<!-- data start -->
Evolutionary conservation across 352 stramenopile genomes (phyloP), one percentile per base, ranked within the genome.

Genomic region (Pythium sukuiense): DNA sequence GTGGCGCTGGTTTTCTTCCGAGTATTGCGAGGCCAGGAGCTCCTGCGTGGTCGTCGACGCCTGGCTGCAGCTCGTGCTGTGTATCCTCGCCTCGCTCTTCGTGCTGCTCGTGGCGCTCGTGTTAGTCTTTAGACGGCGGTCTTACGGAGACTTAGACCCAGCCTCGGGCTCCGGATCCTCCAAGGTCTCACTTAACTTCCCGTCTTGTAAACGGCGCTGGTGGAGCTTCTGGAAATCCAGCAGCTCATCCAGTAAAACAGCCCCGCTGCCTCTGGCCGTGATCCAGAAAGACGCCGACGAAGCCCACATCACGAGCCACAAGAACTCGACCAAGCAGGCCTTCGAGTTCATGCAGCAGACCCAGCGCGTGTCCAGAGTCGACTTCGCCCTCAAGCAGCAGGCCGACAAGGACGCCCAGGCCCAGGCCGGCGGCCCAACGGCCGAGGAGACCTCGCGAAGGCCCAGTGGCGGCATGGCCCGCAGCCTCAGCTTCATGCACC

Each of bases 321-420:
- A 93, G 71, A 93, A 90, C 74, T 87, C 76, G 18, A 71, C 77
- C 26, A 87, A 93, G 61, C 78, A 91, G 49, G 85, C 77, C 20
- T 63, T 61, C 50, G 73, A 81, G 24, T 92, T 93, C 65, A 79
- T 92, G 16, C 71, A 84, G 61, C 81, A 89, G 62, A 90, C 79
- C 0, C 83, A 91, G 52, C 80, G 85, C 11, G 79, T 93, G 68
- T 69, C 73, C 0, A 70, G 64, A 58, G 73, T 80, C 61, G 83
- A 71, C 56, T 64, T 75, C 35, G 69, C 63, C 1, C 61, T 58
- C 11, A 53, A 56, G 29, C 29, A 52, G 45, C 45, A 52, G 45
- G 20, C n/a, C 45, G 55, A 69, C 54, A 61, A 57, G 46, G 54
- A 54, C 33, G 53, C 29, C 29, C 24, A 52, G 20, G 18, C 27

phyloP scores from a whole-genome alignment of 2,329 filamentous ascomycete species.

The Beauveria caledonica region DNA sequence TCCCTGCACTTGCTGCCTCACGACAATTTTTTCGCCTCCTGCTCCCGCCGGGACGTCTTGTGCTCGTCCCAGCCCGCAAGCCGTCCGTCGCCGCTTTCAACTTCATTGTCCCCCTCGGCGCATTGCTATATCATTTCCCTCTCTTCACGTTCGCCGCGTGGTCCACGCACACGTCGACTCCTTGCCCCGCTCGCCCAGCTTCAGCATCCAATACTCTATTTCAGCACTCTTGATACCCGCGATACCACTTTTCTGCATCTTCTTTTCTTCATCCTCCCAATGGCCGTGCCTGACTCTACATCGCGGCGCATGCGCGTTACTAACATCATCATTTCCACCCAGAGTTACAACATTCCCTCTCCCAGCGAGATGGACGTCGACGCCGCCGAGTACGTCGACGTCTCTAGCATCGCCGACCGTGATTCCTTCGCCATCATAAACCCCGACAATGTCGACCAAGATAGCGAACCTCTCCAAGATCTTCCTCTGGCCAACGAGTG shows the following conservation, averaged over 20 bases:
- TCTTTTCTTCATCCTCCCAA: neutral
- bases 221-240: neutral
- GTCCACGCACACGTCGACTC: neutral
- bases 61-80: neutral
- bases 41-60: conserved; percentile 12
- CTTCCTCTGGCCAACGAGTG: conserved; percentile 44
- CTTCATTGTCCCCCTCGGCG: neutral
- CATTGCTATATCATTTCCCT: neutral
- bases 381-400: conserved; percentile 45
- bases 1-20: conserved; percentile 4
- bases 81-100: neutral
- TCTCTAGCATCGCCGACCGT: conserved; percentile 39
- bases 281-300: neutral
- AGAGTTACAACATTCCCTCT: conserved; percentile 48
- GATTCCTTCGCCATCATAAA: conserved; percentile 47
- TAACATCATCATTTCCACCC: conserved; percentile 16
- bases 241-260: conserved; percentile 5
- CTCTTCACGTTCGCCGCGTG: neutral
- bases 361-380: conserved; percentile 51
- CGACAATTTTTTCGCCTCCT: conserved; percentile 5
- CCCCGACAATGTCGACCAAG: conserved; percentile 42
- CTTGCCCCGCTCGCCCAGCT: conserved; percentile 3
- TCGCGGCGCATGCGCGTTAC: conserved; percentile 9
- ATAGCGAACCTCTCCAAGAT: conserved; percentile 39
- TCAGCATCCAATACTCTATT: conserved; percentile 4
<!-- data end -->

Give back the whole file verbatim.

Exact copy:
Evolutionary conservation across 352 stramenopile genomes (phyloP), one percentile per base, ranked within the genome.

Genomic region (Pythium sukuiense): DNA sequence GTGGCGCTGGTTTTCTTCCGAGTATTGCGAGGCCAGGAGCTCCTGCGTGGTCGTCGACGCCTGGCTGCAGCTCGTGCTGTGTATCCTCGCCTCGCTCTTCGTGCTGCTCGTGGCGCTCGTGTTAGTCTTTAGACGGCGGTCTTACGGAGACTTAGACCCAGCCTCGGGCTCCGGATCCTCCAAGGTCTCACTTAACTTCCCGTCTTGTAAACGGCGCTGGTGGAGCTTCTGGAAATCCAGCAGCTCATCCAGTAAAACAGCCCCGCTGCCTCTGGCCGTGATCCAGAAAGACGCCGACGAAGCCCACATCACGAGCCACAAGAACTCGACCAAGCAGGCCTTCGAGTTCATGCAGCAGACCCAGCGCGTGTCCAGAGTCGACTTCGCCCTCAAGCAGCAGGCCGACAAGGACGCCCAGGCCCAGGCCGGCGGCCCAACGGCCGAGGAGACCTCGCGAAGGCCCAGTGGCGGCATGGCCCGCAGCCTCAGCTTCATGCACC

Each of bases 321-420:
- A 93, G 71, A 93, A 90, C 74, T 87, C 76, G 18, A 71, C 77
- C 26, A 87, A 93, G 61, C 78, A 91, G 49, G 85, C 77, C 20
- T 63, T 61, C 50, G 73, A 81, G 24, T 92, T 93, C 65, A 79
- T 92, G 16, C 71, A 84, G 61, C 81, A 89, G 62, A 90, C 79
- C 0, C 83, A 91, G 52, C 80, G 85, C 11, G 79, T 93, G 68
- T 69, C 73, C 0, A 70, G 64, A 58, G 73, T 80, C 61, G 83
- A 71, C 56, T 64, T 75, C 35, G 69, C 63, C 1, C 61, T 58
- C 11, A 53, A 56, G 29, C 29, A 52, G 45, C 45, A 52, G 45
- G 20, C n/a, C 45, G 55, A 69, C 54, A 61, A 57, G 46, G 54
- A 54, C 33, G 53, C 29, C 29, C 24, A 52, G 20, G 18, C 27

phyloP scores from a whole-genome alignment of 2,329 filamentous ascomycete species.

The Beauveria caledonica region DNA sequence TCCCTGCACTTGCTGCCTCACGACAATTTTTTCGCCTCCTGCTCCCGCCGGGACGTCTTGTGCTCGTCCCAGCCCGCAAGCCGTCCGTCGCCGCTTTCAACTTCATTGTCCCCCTCGGCGCATTGCTATATCATTTCCCTCTCTTCACGTTCGCCGCGTGGTCCACGCACACGTCGACTCCTTGCCCCGCTCGCCCAGCTTCAGCATCCAATACTCTATTTCAGCACTCTTGATACCCGCGATACCACTTTTCTGCATCTTCTTTTCTTCATCCTCCCAATGGCCGTGCCTGACTCTACATCGCGGCGCATGCGCGTTACTAACATCATCATTTCCACCCAGAGTTACAACATTCCCTCTCCCAGCGAGATGGACGTCGACGCCGCCGAGTACGTCGACGTCTCTAGCATCGCCGACCGTGATTCCTTCGCCATCATAAACCCCGACAATGTCGACCAAGATAGCGAACCTCTCCAAGATCTTCCTCTGGCCAACGAGTG shows the following conservation, averaged over 20 bases:
- TCTTTTCTTCATCCTCCCAA: neutral
- bases 221-240: neutral
- GTCCACGCACACGTCGACTC: neutral
- bases 61-80: neutral
- bases 41-60: conserved; percentile 12
- CTTCCTCTGGCCAACGAGTG: conserved; percentile 44
- CTTCATTGTCCCCCTCGGCG: neutral
- CATTGCTATATCATTTCCCT: neutral
- bases 381-400: conserved; percentile 45
- bases 1-20: conserved; percentile 4
- bases 81-100: neutral
- TCTCTAGCATCGCCGACCGT: conserved; percentile 39
- bases 281-300: neutral
- AGAGTTACAACATTCCCTCT: conserved; percentile 48
- GATTCCTTCGCCATCATAAA: conserved; percentile 47
- TAACATCATCATTTCCACCC: conserved; percentile 16
- bases 241-260: conserved; percentile 5
- CTCTTCACGTTCGCCGCGTG: neutral
- bases 361-380: conserved; percentile 51
- CGACAATTTTTTCGCCTCCT: conserved; percentile 5
- CCCCGACAATGTCGACCAAG: conserved; percentile 42
- CTTGCCCCGCTCGCCCAGCT: conserved; percentile 3
- TCGCGGCGCATGCGCGTTAC: conserved; percentile 9
- ATAGCGAACCTCTCCAAGAT: conserved; percentile 39
- TCAGCATCCAATACTCTATT: conserved; percentile 4